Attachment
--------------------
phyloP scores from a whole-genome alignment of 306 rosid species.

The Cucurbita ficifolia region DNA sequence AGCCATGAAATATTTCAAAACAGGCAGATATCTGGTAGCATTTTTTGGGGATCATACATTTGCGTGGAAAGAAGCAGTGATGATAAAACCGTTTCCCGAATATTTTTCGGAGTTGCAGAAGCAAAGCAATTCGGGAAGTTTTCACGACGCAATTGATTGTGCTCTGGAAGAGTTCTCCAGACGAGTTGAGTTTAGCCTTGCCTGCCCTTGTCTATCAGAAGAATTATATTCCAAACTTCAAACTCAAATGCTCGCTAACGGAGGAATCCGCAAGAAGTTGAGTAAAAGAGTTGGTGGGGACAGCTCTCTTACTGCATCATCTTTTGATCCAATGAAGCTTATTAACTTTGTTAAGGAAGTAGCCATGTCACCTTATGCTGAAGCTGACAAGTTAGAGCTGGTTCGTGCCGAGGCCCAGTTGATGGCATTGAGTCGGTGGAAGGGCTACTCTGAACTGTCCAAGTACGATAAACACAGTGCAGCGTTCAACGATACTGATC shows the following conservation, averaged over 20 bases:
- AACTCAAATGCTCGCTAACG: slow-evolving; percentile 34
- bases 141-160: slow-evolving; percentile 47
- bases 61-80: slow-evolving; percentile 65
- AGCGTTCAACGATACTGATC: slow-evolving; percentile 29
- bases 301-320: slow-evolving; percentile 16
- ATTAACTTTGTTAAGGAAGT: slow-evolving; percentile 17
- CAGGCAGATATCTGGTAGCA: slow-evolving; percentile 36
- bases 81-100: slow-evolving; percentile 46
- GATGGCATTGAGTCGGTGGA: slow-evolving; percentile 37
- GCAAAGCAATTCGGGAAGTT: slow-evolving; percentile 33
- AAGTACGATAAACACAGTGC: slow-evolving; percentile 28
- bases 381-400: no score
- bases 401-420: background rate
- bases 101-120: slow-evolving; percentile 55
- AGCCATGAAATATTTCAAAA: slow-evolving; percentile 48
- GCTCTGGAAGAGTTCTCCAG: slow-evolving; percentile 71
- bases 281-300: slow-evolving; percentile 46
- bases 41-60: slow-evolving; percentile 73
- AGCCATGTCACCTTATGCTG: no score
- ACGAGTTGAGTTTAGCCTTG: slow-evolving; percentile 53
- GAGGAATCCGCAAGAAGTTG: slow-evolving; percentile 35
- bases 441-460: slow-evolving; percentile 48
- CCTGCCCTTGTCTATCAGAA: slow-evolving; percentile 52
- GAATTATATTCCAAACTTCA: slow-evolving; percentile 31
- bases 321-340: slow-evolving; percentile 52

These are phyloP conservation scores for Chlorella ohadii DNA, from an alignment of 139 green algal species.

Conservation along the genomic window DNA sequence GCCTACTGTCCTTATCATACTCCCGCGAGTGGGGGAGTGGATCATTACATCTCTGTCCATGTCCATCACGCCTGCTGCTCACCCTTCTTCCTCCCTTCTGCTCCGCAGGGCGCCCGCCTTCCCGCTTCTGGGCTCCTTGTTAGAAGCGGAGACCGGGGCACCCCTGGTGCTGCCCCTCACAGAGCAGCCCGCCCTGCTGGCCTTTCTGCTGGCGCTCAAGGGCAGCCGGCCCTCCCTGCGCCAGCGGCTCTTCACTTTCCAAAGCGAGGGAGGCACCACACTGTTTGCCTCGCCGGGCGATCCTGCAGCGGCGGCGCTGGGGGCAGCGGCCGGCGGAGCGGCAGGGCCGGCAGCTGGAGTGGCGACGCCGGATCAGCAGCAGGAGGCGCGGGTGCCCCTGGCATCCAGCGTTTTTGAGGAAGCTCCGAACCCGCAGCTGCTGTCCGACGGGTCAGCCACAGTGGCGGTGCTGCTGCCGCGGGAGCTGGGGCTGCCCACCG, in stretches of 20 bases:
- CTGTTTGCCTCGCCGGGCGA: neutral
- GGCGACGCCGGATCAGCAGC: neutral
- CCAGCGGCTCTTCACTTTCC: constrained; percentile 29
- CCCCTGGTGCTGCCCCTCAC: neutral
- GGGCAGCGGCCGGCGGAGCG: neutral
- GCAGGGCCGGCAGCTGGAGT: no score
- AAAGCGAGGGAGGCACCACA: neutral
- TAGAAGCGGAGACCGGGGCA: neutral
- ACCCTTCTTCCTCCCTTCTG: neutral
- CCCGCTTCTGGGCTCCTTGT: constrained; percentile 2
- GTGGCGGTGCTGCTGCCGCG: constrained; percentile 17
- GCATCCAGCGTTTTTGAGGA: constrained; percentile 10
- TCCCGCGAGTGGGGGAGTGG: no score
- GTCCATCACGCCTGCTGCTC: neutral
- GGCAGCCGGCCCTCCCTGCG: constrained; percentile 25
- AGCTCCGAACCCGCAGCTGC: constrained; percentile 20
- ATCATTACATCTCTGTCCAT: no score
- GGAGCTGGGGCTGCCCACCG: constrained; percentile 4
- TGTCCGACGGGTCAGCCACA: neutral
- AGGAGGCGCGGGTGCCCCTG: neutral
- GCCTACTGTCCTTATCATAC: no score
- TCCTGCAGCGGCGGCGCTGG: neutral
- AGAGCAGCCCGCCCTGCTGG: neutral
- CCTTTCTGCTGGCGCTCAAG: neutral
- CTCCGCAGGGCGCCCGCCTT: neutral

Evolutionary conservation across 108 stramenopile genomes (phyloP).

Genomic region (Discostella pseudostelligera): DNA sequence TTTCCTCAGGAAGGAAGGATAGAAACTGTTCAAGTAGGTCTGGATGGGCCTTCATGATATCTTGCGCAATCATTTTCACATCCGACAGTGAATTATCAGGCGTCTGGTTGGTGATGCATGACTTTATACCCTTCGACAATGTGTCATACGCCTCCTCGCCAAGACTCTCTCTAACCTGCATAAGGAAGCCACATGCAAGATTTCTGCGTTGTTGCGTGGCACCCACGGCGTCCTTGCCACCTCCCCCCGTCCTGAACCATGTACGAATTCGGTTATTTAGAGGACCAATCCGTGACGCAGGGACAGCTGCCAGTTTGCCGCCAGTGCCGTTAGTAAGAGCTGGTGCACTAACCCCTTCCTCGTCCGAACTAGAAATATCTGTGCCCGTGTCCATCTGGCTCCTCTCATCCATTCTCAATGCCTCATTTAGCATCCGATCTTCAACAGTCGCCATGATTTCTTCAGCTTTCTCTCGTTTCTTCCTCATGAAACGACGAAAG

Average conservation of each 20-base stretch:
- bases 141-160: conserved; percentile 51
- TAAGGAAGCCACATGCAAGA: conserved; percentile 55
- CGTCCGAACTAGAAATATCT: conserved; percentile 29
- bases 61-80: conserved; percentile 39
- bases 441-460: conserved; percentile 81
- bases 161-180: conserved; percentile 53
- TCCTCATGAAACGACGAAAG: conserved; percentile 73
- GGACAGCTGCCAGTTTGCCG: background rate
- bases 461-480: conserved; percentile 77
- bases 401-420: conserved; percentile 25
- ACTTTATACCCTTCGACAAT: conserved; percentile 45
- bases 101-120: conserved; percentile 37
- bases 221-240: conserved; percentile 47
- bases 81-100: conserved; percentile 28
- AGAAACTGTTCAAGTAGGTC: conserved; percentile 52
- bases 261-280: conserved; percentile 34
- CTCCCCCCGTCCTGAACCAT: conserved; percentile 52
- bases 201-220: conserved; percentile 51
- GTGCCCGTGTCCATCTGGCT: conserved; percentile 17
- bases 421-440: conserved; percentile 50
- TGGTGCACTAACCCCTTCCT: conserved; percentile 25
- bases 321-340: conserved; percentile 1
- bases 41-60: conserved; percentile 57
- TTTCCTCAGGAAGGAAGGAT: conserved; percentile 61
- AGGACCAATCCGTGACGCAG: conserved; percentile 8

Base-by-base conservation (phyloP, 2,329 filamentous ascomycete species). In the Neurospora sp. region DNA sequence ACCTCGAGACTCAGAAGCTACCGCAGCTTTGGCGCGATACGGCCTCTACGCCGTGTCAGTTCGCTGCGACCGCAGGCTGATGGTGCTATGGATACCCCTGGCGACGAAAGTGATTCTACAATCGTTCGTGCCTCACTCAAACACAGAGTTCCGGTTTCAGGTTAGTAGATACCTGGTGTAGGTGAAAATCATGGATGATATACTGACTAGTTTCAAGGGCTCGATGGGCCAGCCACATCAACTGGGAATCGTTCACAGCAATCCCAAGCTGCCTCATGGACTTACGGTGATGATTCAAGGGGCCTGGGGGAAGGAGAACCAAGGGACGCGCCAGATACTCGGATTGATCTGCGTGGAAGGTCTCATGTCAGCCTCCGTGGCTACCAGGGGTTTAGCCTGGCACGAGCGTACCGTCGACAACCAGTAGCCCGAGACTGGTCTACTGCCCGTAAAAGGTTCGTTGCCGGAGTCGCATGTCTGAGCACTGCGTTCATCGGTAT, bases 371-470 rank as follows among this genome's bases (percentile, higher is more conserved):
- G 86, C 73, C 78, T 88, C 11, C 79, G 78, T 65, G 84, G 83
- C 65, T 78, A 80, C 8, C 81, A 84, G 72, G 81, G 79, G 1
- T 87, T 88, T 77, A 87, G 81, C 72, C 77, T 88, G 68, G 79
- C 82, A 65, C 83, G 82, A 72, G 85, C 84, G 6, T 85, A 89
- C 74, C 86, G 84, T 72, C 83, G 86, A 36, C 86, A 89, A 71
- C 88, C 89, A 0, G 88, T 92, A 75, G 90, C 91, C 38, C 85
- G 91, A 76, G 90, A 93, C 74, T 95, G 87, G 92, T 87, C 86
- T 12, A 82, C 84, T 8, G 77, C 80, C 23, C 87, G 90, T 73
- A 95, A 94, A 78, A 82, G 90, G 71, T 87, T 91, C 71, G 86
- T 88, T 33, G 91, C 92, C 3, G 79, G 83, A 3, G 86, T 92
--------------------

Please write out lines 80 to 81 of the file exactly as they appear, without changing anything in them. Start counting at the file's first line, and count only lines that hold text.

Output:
- bases 41-60: conserved; percentile 57
- TTTCCTCAGGAAGGAAGGAT: conserved; percentile 61